Sequence 02: The Page and the Stage, Improv and Writing

The Gist

When in college, I spent 3 years performing live stage improvised comedy.  Through the experience, I became a stronger storyteller.  In Sequence 02, I address many of the skills and revelations imparted by my study of improv stagecraft and how they have imprinted upon my writer's craft.

The Roster

  1. Writing and Improv: It's All Stories [01Jul13]
    Storytelling is storytelling regardless of the medium.  Because I view writing as a performance projected across space and time, I have been able to reapply and re-purpose many of the skills learned as a player.
  2. Choices of Establishment: The Spiderman Effect [08Jul13]
    Whenever you create, you control the space of that creation absolutely.  What is established is always right, but everything established comes at a cost.  Choose wisely.
  3. Every Page is a Stage  [14Jul13]
    For any performer, fear of imperfection can be crippling.  In improv, once you step onto stage, there is no going back, but as a writer, there is always the temptation of backstage.  Writing is also dead until it is consumed by an audience.  Will it be perfect?  No, but it will be.
  4. Yes, And...? [22Jul13]
    One of the first concepts taught to improv newbies, "Yes, and..." shows us that it isn't enough to simply acknowledge choices of establishment, but to make our own choices to keep driving the story forward.
  5. No, But... [29Jul13]
    Hand in hand with "Yes, and...", "No, but..." is about acknowledgement through denial and then redirection to keep the momentum of a scene.
  6. Discovering Storyteller's Truths [05Aug13]
    Experimentation has shown me that there are a few storytelling truths that seem to hold true, regardless of the media.  I explore how limiting length and format actually are for me, and the importance I place on practice.
  7. What's in a Game? [12Aug13]
    Improv taught me that if there is no fun in the scene, there is no point to the scene.  Because of this, I'm always on the lookout for the Game of the Scene.
  8. Plotting with Stakes and Ribbons [19Aug13]
    I have struggled with finding the balance between the creator and organizer.  I describe my method of goal-oriented plot development as pounding stakes of plot into the ground and stringing ribbon of prose between them.
  9. Second Act Introductions [26Aug13]
    When I first started playing, I found myself rushing to act, but eventually I learned the importance and strategy of establishing key characters in the second act.
  10. The Energy of the Show [02Sep13]
    Part of successful plotting is managing tension across the course of the book or show.
  11. Why Be Good, When You Can Be More Awesome? [09Sep13]
    When given the choice between being believable and awesome, I will go with the more awesome option.  It's risky, but committing big pays off.
  12. Fully in Character: From Subconsciousness to Shuffling Feet [16Sep13]
    I have found that I, like many other young writers, tend to focus on the face and shoulders when describing emotion.  With the whole body as a means of expression, why not look elsewhere for the queues we show our readers?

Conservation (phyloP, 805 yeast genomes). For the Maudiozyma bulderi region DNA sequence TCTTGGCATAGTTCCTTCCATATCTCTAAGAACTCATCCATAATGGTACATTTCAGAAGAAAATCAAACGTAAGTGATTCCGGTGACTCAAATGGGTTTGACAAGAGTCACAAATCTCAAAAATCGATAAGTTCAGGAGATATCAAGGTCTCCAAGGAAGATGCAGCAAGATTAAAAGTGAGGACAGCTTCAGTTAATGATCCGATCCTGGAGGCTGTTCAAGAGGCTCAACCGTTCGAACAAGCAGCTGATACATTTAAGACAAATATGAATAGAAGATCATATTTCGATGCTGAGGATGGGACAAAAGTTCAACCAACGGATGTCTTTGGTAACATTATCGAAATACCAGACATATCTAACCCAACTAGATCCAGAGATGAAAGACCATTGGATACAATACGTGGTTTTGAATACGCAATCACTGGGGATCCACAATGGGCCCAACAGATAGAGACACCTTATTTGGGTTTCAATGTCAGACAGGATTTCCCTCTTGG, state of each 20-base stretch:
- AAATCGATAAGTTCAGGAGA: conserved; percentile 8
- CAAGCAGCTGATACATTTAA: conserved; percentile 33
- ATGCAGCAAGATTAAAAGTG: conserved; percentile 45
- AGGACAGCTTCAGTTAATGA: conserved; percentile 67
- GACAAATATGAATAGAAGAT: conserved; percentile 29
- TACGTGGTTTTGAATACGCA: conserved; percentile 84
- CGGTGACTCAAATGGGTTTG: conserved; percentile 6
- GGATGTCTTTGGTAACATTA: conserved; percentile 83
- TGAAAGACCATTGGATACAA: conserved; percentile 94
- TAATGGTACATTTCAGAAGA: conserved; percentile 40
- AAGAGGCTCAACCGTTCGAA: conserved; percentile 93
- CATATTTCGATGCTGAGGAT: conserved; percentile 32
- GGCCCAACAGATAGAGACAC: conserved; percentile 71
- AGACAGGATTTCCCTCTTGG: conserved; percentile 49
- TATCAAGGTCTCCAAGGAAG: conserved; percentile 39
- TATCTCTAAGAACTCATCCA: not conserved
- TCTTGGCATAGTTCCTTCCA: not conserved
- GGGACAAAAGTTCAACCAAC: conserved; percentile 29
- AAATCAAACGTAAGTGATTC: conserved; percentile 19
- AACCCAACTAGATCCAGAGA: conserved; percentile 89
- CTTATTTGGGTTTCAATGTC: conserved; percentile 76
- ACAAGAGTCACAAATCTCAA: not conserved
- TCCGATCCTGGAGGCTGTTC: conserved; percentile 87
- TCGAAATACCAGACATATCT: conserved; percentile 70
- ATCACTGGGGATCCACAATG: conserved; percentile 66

13. The Ace is the Most Important Person in the Room [24Sep13]
    Improv taught me to play status games to help figure out my character's place in the scene.  This same eye to status helps me in both my writing and day job.  Who is the most important person in any room you walk into?
  14. Answering the Call [30Sep13]
    In improv, a “call” is hopeful foreshadowing, an invitation and request for a specific story element.  On the stage, the call may be picked up by a fellow player, but when writing, only the author can answer the call.
  15. If Babies Can Remember, Why do Adults Forget? [07Oct13]
    Object permanence is more difficult that one would think.  Without persistent effort, it is easy to make mistakes that draw attention away from the performance.
  16. Passing the Turing Test [14Oct13]
    Suspension of disbelief is a precious commodity to writers.  Wizards and spaceship admirals are easy to believe, but characters who don't act like people are not.  The easiest way to make characters that pass your reader's Turing Test is to be aware of your surroundings and emulate things you observe in your writing.
  17. Experience is a Matter of Perspective [21Oct13]
    The concept of the fourth wall reminds actors not to break from the reality of the world.  In fiction, this is harder as so much of the reality happens in the head of the reader.  Breaking the fourth wall can be done well, however.
  18. Teamwork is Keeping Your Buddies from Drowning [28Oct13]
    Though creative isolation is important, it is essential for each writer to have a good support structure to help them keep their sanity and their health.  No writer is alone longer than they choose to be.
  19. The Forgotten Art of Play [04Nov13]
    Creating should be an exercise of letting your inner child out to play.  After all, if you aren't having fun, who will be?
  20. Players Train to Improvise [11Nov13]
    The most important thing that Improv taught me was the importance of practice.  If improvisation is trained, then so too must be writing.


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